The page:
Getting Help to Syria

Getting Help to Syriaimage

16 Dec 2014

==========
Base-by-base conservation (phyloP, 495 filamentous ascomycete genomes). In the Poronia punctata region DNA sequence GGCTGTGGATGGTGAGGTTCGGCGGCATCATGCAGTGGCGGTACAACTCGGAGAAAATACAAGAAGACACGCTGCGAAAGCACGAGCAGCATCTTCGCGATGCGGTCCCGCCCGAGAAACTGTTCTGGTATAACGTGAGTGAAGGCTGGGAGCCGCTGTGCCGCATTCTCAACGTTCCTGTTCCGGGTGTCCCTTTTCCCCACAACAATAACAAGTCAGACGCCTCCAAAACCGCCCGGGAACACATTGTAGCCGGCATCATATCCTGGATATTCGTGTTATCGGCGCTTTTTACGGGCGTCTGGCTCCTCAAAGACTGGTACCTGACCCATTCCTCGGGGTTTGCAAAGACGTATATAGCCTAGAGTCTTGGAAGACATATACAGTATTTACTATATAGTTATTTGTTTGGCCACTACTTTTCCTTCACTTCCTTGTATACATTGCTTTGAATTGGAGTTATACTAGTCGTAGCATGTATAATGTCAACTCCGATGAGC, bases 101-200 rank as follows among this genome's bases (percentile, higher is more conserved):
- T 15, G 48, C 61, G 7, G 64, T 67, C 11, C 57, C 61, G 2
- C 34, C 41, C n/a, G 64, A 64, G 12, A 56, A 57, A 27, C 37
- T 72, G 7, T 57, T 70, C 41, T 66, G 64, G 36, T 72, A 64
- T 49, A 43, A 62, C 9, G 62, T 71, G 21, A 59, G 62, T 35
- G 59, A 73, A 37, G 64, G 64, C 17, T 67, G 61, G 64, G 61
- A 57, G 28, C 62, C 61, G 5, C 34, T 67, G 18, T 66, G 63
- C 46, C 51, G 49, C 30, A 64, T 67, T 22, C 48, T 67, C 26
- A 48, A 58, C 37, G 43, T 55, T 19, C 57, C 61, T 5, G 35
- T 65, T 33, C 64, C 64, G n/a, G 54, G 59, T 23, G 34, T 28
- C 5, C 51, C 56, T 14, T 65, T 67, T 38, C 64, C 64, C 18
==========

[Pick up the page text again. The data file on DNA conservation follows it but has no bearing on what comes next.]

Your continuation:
Few experiences are more haunting than visiting a refugee camp in the middle of winter. You walk the rows between the tents, peering in here and there, finding men and women wrapped in blankets, huddled round lanterns, each face wearing the unforgettable look of a person who has lost control of his life. The children are shivering. You wonder, inevitably, how things could get any worse. On December 1st, the World Food Programme (W.F.P.), announced that it was suspending its operations to feed one million seven hundred thousand Syrian refugees—scattered across Lebanon, Turkey, Jordan, and Egypt—because it had run out of money. (The program is under the auspices of the U.N., but funded entirely by voluntary donations.) Under the program, Syrian families received the equivalent of a dollar a person each day to buy food at local shops. This operation cost sixty-four million dollars a month, and, while governments and private donors had helped to fund it throughout most of 2014, there was no longer enough money to carry on. This was “disastrous,” the Programme said in a statement. Winter, indeed. Agencies dedicated to providing humanitarian relief, like the World Food Programme and private organizations, like the International Rescue Committee (I.R.C.), are always pleading for money. From a distance, it’s easy to assume that they always get it, that a government or a wealthy donor will eventually write the check that allows them to continue their work. Not so: each year, relief organizations suspend or curtail aid because they run out of cash. “The majority of our programs end because the money runs out, not because the need is gone,” David Miliband, the president of the I.R.C., which has twelve thousand relief workers in forty countries, told me. In Zimbabwe, where at least a half million people need food, the W.F.P. is closing three of its four field offices at the end of the month. It has already reduced rations for malnourished children, pregnant women, and people with H.I.V. and with tuberculosis. When the W.F.P. announced that it was suspending its voucher program for Syrian refugees, it also started a campaign to get it going again, which spurred an outpouring of support. Some fourteen thousand people from a hundred and fifty-eight countries sent money, contributing a total of $1.8 million. A number of Western and Middle Eastern governments (including the United States, the W.F.P.’s largest donor) came to the rescue, giving the W.F.P. a total of eighty-eight million dollars, more than enough to restart the Syria program and run it for another month. This may sound like a story with a happy ending, but it’s not. The W.F.P won’t be able to get the program going again in most locations until the middle of the month. That means that hundreds of thousands of people, largely unable to feed themselves, are going without the program’s help for up to two weeks. Just as important, the eighty-eight million dollars will be gone before the end of January. Governments will likely step in and provide more money, but they don’t have to, and there’s no guarantee that they will. “We have to worry about January, we have to worry about February, we have to worry about March,” Bettina Luescher, a W.F.P. spokesperson, said. The travails of the refugees are emblematic of the larger humanitarian catastrophe unfolding in Syria, where the civil war will soon enter its fifth year. As many as two hundred thousand people are dead, and some ten million people—more than half the population—are homeless. Those numbers may be difficult to fully comprehend, but the world’s relief workers are trying. The W.F.P. estimates that it is feeding more than four million people inside Syria. The I.R.C., one of the world’s largest private relief organizations, is employing some twenty-five hundred people in and around the country to run everything from medical clinics to schools. Even delivering food to people inside Syria is a nightmare. Food convoys have been blocked and attacked by both the government of Bashar al-Assad and the rebels. The city of Homs was under siege by the government for more than six hundred days, and during that time no humanitarian-aid convoys were allowed to pass; the siege finally lifted in May. Luescher, the W.F.P. spokesperson, said that there are still several areas in Syria where it is too dangerous to deliver food, including Deir ez-Zor and Ar-Raqqa, which are under the control of ISIS. About six hundred thousand people there need food, she said. As vast as the crisis in Syria is, it’s only one of several across the globe. In Iraq, South Sudan, and the Central African Republic, huge numbers of refugees are on the move; in West Africa, there is the outbreak of Ebola. Apart from watching all this, what can you do? You can send money. I’ve seen the work of both the World Food Programme and the I.R.C. up close, and I can tell you that both make a difference. The W.F.P. isn’t the only organization making food deliveries in Syria. Last week, both ISIS and Jabhat al-Nusra, Al Qaeda’s Syrian franchise, published photographs showing their soldiers distributing food to “good Muslims” in areas under their control. ISIS’s photographs were accompanied by another series, showing a man, recently convicted of adultery, being stoned to death.